12 Best Soft Plastics for Bass: Load Em’ Up

Last Updated on August 23, 2022

If I had to pick a favorite lure type, it would definitely be soft plastics. They’re so versatile and flat out fun to fish. 

The Yamamoto Senko has always been my favorite and probably will be forever. I’ve caught more fish using this lure than anything else on the market. 

If you’re struggling to figure out the best soft plastic for bass in your eyes, I’m here to help. I’ve used nearly all of these lures and they’re all great. 

After reading through my favorite picks, I believe you’ll have an easier time figuring out which ones you should add to your collection.

Gary Yamamoto Senko
Best Overall
Gary Yamamoto Senko

It comes in about 50 different colors and sizes range from 3-inches to 7-inches. I recommend splitting the difference and going with a bag of 5-inch Senko worms. 

Berkeley Power Swimmer
Best Swimbait
Berkeley Power Swimmer

It comes in a number of different colors, shapes, and sizes based on where you’re fishing and what kind of bass you’re after. 

The Power Swimmer has a ribbed body which creates a swimming vibration as you retrieve it. This is the main enticing factor behind these bass lures.

Strike King KVD Rodent
Best Creature
Strike King KVD Rodent

Anyway, this lure comes with a pack of six and you have a few options on how you can fish them. I’ve used it as a trailer and pulled it through heavy cover. You can Texas rig it too. 


Best Bass Soft Plastics: My Top 12 

Choosing the lures for this list was not easy. Bass fishing plastics are deep.

There’s a ton of options and many of them are so similar because a lot of manufacturers copy the features of a popular lure and sell it as their own. 

That said, I tried to not only provide you with the best bass plastics, but I also want to make sure I’m recommending the option that comes from the best manufacturer. 

You’ll notice a lot of the same 3-4 manufacturers in this guide because I’m a big believer in company reputation and I swear by a handful of companies. Let’s dive into it. 

1. Gary Yamamoto Senko 

Gary Yamamoto Senko soft plastic lures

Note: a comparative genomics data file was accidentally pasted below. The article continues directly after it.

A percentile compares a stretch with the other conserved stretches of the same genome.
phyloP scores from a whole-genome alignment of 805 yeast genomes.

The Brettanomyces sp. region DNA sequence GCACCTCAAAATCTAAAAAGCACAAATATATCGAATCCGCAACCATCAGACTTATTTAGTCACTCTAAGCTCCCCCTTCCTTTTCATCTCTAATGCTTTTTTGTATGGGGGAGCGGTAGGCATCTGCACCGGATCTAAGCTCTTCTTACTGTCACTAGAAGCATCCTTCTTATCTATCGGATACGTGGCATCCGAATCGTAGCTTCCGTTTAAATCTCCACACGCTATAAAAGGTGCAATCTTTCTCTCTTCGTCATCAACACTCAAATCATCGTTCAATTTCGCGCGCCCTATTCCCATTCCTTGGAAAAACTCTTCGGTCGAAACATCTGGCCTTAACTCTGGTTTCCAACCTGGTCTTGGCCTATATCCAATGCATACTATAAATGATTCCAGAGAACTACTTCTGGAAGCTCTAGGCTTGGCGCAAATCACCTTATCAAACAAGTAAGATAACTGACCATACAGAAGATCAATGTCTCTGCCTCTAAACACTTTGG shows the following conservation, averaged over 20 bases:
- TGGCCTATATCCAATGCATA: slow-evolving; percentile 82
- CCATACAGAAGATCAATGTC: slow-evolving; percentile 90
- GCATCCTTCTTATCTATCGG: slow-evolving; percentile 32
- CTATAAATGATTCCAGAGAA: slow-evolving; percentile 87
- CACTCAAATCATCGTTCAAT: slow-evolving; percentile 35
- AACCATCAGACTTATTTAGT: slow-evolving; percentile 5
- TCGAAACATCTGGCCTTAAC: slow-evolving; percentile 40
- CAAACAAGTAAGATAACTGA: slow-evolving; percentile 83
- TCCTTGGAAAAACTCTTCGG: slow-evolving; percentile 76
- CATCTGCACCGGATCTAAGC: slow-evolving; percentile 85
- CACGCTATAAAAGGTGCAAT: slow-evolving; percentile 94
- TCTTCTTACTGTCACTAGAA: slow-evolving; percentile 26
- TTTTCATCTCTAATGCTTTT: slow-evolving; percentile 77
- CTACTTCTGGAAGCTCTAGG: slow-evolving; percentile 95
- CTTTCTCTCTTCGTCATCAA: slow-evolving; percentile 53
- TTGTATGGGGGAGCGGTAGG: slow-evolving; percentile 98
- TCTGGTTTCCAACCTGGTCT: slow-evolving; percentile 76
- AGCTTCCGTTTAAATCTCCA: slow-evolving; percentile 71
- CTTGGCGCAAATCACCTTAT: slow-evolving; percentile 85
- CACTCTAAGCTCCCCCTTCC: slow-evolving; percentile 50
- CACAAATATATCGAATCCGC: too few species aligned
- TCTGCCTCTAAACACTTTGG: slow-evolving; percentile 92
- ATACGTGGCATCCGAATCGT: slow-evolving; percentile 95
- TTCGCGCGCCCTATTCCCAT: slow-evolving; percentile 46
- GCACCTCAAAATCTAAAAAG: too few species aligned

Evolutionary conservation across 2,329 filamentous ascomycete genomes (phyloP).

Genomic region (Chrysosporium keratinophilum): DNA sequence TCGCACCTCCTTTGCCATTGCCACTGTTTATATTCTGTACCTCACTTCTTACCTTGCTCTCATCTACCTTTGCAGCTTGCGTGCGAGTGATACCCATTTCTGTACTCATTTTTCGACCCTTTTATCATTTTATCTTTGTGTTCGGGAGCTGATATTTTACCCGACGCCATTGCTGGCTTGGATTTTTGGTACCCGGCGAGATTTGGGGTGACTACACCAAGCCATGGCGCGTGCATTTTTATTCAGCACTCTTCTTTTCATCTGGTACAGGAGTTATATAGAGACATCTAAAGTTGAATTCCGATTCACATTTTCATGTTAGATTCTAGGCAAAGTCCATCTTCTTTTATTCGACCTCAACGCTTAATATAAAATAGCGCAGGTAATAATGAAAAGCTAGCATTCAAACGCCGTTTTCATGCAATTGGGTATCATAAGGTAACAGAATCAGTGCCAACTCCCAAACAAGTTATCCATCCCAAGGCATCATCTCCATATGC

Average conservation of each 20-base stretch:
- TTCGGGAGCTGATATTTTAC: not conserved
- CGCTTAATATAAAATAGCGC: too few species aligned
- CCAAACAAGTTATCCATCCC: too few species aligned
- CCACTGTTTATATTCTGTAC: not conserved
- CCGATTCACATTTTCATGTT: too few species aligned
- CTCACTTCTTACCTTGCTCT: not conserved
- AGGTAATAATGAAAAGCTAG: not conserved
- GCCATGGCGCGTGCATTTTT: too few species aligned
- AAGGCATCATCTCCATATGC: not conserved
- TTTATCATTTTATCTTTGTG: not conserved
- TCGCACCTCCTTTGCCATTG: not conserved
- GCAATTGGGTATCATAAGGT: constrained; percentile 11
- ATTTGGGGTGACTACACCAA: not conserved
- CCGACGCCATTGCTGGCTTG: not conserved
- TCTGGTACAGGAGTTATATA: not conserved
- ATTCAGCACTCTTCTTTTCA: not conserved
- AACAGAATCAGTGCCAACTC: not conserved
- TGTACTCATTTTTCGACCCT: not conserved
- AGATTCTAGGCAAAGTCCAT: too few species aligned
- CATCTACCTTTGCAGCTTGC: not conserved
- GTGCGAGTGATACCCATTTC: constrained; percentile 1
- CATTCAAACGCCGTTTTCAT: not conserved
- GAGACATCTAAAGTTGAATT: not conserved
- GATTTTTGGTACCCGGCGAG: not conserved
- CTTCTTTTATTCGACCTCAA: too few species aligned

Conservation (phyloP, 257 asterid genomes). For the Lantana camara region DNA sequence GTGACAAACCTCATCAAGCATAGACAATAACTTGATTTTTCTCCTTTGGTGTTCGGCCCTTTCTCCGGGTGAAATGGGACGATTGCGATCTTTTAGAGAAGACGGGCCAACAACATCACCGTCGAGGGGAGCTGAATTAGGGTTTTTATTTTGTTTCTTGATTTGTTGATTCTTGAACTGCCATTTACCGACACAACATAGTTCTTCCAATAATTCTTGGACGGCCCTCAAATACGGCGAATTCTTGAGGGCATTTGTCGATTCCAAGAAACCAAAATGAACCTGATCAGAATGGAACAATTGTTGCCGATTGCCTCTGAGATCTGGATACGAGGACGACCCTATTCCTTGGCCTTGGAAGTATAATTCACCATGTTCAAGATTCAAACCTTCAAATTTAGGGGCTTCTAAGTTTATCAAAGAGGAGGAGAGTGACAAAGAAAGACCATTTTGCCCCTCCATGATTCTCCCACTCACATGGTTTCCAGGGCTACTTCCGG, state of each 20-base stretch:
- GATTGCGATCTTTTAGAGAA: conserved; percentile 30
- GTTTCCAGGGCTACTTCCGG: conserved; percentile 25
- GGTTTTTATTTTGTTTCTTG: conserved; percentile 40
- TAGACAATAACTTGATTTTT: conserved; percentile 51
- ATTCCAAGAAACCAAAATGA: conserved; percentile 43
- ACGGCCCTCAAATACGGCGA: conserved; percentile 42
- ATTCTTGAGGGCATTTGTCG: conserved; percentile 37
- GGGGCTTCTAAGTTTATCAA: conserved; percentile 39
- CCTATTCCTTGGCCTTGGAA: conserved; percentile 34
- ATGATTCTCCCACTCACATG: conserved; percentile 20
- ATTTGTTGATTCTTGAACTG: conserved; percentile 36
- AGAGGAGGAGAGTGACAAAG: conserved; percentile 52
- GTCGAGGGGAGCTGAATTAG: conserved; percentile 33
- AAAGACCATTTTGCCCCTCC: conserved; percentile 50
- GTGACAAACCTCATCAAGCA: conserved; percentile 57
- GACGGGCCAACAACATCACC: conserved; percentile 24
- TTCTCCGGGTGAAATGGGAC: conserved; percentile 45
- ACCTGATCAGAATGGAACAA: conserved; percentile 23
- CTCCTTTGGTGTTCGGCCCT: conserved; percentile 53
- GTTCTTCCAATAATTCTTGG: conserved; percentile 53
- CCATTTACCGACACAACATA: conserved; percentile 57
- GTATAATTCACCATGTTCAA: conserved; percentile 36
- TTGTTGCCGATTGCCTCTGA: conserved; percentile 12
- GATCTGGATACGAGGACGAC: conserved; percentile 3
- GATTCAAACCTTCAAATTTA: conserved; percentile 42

The Yamamoto Senko is a tried and true lure that will probably exist long after I’m gone, my kids are gone, and my grandkids are gone. 

It’s one of the best bass plastics to ever hit the market and there’s a few reasons for this. 

First, the versatility of the lure. You can use several different applications fishing it weightless, wacky, shaky, flipping, Texas, Carolina, or a number of other methods as well.

It comes in about 50 different colors and sizes range from 3-inches to 7-inches. I recommend splitting the difference and going with a bag of 5-inch Senko worms. 

The only thing the Senko lacks in contrast to other options is the scent factor. The Zoom Trick Worm which I’ll review later has salt impregnation which convinces the bass to strike harder and bite longer. 

Nonetheless, this still works like a charm. 

I like to Texas rig it with no weight and pull it through the shallow water along the shore near weedbeds. I’ve caught more bass using this lure than any of the others on here combined.

If you want to fish soft plastics for bass, this is where you start. 

2. Berkley Powerbait Power Swimmer

Berkley Powerbait Power Swimmer

The Power Swimmer is another battle tested lure that’s been around for a long time and has seen quite a few changes over the years. 

It comes in a number of different colors, shapes, and sizes based on where you’re fishing and what kind of bass you’re after. 

The Power Swimmer has a ribbed body which creates a swimming vibration as you retrieve it. This is the main enticing factor behind these bass lures. 

Like the rest of the Powerbait, you also get the scent attractant added into the lure. It smells and tastes like real fish. This has two benefits.